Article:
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Keystone XL Presidential Permit and the Endangered Species Act

April 18, 2012

Paging through the Montana Major Facility Siting Act Certificate of Compliance for Keystone XL (our idea of a good time around here), the critical habitat of the threatened piping plover jumped out.  Piping plovers are:

small, stocky shorebirds (with) a sand-colored upper body, a white underside, and orange legs. During the breeding season, adults have a black forehead, a black breast band, and an orange bill.

In the northern great plains population, numbers have been dropping in recent years, up to 7% annually.  According to the critical habitat designation:

In Montana, plovers currently nest along the Missouri River, on Duck Creek Bay, Bear Creek Bay, Skunk Coulee, and the Big Dry Creek Arm of Fort Peck Reservoir, and alkali wetlands and reservoirs in Phillips and Sheridan Counties.

Under section 3(5)(A) of the federal Endangered Species Act, critical habitat is defined as:

(i) the specific areas within the geographic area occupied by a species, at the time it is listed in accordance with the Endangered Species Act, on which are found those physical or biological features (I) essential to conserve the species and (II) that may require special management considerations or protection; and (ii) specific areas outside the geographic area occupied by a species at the time it is listed, upon determination that such areas are essential to conserve the species. ‘‘Conservation’’ means the use of all methods and procedures that are necessary to bring an endangered or threatened species to the point at which listing under the Endangered Species Act is no longer necessary. Critical habitat receives protection under section 7 of the Endangered Species Act through the prohibition against destruction or adverse modification of critical habitat with regard to actions carried out, funded, or authorized by a Federal agency.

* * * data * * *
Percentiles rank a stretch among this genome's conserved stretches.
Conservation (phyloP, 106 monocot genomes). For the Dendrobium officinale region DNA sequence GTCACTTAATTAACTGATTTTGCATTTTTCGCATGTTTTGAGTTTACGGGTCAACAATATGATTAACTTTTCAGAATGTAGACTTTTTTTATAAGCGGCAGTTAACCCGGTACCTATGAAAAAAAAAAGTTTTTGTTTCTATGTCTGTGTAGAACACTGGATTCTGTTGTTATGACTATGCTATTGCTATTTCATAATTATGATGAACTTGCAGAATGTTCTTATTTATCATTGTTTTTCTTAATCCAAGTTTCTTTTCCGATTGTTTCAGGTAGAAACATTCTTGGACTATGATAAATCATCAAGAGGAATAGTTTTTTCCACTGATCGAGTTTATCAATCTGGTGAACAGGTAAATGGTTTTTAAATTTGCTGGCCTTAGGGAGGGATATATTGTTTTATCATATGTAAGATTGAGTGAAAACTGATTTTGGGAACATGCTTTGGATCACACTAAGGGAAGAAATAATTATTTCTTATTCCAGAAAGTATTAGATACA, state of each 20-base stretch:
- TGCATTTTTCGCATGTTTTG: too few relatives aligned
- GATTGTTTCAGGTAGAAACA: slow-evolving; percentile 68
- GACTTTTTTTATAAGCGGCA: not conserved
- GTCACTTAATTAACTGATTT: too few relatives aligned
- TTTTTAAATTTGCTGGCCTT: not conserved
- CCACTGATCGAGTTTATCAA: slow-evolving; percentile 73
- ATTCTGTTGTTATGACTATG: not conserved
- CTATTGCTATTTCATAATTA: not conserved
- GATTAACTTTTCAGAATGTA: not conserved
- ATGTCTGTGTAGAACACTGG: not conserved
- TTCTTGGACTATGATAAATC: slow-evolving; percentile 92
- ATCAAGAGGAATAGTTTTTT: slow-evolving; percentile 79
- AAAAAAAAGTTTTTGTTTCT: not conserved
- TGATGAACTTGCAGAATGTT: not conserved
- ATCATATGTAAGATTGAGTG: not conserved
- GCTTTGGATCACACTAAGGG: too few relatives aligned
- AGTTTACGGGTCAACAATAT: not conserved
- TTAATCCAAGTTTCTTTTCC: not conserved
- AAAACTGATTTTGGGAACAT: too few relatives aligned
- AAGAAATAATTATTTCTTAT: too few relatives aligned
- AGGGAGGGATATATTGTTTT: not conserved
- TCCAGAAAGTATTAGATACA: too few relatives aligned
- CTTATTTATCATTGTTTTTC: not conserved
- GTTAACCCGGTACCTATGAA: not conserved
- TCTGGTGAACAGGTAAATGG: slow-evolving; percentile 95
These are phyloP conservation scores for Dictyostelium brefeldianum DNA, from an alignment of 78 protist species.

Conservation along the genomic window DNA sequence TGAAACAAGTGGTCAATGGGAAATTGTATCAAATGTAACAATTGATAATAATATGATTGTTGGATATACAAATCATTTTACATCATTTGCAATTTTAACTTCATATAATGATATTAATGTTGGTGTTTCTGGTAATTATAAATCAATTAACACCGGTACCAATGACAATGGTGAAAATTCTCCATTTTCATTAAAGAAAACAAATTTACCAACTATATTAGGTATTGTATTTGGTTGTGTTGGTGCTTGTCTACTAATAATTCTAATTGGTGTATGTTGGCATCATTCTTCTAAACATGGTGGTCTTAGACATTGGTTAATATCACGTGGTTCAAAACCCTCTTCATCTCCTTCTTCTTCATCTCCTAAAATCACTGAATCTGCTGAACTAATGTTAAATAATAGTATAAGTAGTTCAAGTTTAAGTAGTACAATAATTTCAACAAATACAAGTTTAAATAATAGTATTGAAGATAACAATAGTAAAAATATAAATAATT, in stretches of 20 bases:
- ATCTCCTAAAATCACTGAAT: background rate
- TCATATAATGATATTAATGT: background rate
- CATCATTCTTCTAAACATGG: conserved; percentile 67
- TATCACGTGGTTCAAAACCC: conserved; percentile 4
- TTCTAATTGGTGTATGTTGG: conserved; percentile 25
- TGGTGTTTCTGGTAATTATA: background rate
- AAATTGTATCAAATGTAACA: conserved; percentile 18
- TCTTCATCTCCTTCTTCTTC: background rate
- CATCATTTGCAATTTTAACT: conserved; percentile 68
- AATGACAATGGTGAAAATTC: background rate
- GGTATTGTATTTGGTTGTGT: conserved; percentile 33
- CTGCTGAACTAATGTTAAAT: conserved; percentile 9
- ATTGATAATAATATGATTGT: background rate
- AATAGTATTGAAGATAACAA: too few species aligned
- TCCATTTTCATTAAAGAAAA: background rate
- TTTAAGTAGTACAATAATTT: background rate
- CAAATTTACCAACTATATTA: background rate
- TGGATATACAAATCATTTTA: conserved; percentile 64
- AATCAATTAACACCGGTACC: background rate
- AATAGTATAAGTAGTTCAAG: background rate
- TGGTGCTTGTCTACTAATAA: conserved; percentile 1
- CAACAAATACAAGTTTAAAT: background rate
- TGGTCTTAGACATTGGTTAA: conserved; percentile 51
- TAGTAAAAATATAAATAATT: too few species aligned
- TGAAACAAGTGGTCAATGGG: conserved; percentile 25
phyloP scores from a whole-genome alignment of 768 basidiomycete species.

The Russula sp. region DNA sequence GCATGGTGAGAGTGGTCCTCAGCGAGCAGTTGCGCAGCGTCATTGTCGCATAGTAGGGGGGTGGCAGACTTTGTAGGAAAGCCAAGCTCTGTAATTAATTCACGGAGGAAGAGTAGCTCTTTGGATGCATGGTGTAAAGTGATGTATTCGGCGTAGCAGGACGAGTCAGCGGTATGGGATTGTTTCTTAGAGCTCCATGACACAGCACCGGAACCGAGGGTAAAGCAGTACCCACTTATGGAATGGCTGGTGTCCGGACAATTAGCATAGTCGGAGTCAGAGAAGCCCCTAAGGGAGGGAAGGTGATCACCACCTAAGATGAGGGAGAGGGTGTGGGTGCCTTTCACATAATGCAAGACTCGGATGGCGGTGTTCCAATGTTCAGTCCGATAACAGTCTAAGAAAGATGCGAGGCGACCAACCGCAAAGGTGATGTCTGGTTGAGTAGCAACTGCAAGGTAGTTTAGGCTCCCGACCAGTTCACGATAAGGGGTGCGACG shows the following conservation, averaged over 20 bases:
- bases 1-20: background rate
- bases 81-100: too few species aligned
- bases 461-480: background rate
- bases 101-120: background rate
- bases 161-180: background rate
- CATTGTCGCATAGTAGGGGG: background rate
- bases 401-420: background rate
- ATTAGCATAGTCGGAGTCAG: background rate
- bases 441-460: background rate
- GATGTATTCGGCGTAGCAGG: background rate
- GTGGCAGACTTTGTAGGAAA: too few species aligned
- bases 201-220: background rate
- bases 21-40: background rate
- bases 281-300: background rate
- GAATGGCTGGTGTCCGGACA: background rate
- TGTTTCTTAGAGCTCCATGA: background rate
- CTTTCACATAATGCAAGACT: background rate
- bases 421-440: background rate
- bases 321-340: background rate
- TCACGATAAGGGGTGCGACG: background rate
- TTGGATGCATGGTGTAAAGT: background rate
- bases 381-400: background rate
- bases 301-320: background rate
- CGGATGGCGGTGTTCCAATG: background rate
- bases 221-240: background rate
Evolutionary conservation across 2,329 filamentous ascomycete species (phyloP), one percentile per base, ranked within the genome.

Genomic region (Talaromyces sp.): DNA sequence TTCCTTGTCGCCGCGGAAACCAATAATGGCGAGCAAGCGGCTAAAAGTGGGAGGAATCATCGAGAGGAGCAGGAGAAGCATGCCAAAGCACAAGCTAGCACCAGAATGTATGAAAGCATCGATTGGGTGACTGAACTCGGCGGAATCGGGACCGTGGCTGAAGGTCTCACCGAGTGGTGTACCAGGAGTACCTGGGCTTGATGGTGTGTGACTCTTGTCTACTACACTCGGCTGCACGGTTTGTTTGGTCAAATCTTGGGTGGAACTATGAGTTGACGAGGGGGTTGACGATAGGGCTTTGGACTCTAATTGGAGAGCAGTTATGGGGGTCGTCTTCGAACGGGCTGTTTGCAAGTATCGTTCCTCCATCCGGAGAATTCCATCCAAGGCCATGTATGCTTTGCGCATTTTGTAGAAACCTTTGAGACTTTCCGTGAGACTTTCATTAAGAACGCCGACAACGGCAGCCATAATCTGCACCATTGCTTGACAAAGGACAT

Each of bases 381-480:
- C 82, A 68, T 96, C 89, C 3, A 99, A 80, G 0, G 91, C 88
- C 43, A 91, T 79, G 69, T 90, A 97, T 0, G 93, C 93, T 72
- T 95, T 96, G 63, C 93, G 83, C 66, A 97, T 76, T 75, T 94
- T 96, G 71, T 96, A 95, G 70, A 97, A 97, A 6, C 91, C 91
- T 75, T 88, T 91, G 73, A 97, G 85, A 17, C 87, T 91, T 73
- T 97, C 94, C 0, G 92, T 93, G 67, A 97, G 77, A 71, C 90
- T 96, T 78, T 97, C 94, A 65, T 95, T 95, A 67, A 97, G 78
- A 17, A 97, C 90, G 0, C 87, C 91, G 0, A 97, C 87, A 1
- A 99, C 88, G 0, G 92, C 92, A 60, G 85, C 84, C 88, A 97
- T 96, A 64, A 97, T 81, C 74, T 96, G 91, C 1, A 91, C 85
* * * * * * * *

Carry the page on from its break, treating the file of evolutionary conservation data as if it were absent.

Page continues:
The regulations at 50 CFR 402.02 define destruction or adverse modification as:

a direct or indirect alteration that appreciably diminishes the value of critical habitat for both the survival and recovery of a listed species. Such alterations include, but are not limited to, alterations adversely modifying any of those physical or biological features that were the basis for determining the habitat to be critical.

Section 7 of the Endangered Species Act requires that federal agencies:

insure that any action authorized, funded, or carried out by such agency… is not likely to jeopardize the continued existence of any endangered species or threatened species or result in the destruction or adverse modification of habitat of such species which is determined by the Secretary… to be critical, unless such agency has been granted an exemption for such action by the (Endangered Species) Committee….

This means that if any destruction or adverse modification of piping plover critical habitat may take place during the construction of Keystone XL, the presidential permit cannot issue without violating the Endangered Species Act, unless the Endangered Species Committee (also referred to as the God Squad) signs off.  Now isn’t that interesting?  Do you suppose it’s possible to lay a 36-inch diameter buried pipeline, pumping stations, valves, transmission lines, and all the other infrastructure through critical habitat without adversely modifying it?

 

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